1. Any credit card that still has a balance.
When you close a credit card that has a balance, your total available credit is lowered to $0. Since you still have a balance on that credit card with no credit limit, it looks like you’ve maxed out. The amount of debt you have is 30% of your credit score; so a maxed out credit card, or one that appears to be maxed out, can have a very negative impact on your credit score.
2. Your only credit card with available credit.
Closing out this card will decrease total available credit and increase your credit utilization, which, as before, is not a desired situation.
3. Your only credit card.
Since part of your credit score into consideration the different types of credit you have, keeping a credit card in the mix will add points to your credit score. You could get turned down for a credit card in the future because the creditor thinks you don’t have enough experience with credit cards.
4. Your oldest credit card account.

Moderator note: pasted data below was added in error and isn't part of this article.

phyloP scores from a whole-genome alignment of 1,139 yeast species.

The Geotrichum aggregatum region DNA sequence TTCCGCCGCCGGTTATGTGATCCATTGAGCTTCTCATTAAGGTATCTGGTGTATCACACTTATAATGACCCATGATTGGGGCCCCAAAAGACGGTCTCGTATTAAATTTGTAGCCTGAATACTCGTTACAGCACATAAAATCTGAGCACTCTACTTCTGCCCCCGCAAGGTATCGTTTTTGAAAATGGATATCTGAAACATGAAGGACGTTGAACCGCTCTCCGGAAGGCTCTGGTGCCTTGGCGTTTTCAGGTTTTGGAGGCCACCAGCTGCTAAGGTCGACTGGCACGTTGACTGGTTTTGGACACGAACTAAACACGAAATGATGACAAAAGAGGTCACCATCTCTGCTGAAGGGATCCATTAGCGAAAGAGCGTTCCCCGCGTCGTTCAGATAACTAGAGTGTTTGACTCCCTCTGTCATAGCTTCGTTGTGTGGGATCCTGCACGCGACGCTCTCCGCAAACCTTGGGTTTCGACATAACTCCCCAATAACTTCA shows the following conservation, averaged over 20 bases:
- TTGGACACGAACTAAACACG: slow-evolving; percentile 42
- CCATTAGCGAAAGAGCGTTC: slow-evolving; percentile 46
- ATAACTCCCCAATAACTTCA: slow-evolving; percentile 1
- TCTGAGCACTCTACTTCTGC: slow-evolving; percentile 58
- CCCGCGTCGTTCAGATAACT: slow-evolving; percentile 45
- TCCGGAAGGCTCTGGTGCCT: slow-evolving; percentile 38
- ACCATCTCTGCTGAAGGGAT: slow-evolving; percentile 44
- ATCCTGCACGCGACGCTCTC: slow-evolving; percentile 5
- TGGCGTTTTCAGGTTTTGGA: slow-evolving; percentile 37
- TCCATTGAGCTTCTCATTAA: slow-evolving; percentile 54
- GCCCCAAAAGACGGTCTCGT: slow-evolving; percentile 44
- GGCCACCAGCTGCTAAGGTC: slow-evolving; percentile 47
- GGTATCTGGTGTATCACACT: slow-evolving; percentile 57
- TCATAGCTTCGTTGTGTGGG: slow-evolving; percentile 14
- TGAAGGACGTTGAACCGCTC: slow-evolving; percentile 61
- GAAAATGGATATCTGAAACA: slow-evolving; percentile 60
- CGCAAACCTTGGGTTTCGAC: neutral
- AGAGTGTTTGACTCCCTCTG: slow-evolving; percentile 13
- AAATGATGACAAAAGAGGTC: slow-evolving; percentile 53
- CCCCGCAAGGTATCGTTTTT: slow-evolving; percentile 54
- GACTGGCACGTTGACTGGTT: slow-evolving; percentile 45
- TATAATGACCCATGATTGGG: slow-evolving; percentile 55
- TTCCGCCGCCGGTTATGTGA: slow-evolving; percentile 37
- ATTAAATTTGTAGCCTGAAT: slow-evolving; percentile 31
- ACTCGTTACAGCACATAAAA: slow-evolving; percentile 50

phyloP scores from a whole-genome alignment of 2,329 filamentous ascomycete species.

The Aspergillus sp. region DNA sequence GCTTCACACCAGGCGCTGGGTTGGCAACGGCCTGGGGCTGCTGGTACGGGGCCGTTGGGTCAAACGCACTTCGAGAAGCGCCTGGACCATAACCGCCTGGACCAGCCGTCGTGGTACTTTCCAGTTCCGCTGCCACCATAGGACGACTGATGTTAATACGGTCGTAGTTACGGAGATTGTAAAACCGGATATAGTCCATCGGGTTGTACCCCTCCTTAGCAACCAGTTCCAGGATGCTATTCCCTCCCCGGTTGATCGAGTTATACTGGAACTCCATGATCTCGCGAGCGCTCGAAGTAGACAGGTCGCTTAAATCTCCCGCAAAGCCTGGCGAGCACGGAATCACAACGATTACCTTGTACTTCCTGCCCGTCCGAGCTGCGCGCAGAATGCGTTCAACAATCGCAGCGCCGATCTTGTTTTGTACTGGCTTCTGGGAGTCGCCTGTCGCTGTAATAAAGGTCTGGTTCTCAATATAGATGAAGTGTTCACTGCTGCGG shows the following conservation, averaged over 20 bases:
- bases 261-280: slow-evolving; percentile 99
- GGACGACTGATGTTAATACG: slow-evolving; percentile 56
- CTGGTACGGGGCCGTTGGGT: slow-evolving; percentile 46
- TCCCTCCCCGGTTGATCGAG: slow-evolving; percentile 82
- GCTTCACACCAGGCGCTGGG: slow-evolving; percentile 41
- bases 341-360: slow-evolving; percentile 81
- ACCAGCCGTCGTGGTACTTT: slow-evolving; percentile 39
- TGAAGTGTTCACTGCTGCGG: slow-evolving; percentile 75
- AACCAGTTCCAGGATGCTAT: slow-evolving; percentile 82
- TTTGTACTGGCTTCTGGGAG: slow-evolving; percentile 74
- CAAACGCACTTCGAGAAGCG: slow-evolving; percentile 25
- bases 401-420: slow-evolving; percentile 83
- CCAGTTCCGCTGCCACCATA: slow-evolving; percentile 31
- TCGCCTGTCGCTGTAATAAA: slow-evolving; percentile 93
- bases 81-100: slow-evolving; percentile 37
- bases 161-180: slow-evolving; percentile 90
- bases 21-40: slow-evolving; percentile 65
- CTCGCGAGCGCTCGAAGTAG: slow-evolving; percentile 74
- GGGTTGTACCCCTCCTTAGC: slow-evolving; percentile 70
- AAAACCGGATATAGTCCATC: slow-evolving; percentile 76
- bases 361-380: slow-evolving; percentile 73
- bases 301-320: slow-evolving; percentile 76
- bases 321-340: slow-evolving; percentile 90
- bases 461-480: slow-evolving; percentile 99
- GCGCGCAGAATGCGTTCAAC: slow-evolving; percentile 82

Closing out your old credit cards shortens your credit history. Lenders tend to view borrowers with short credit histories as riskier than borrowers with longer histories. Closing your oldest credit card won't impact your credit score immediately. But, once the credit card falls off your credit report 10 years down the road, you might see an unexpected credit score drop.
5. The credit card with the best terms.
Why let a good thing go? If you have a credit card that has a low interest rate, no annual fee, and other perks like travel insurance, keep it. A credit card that charges you less for making purchases is far better than one that charges you more.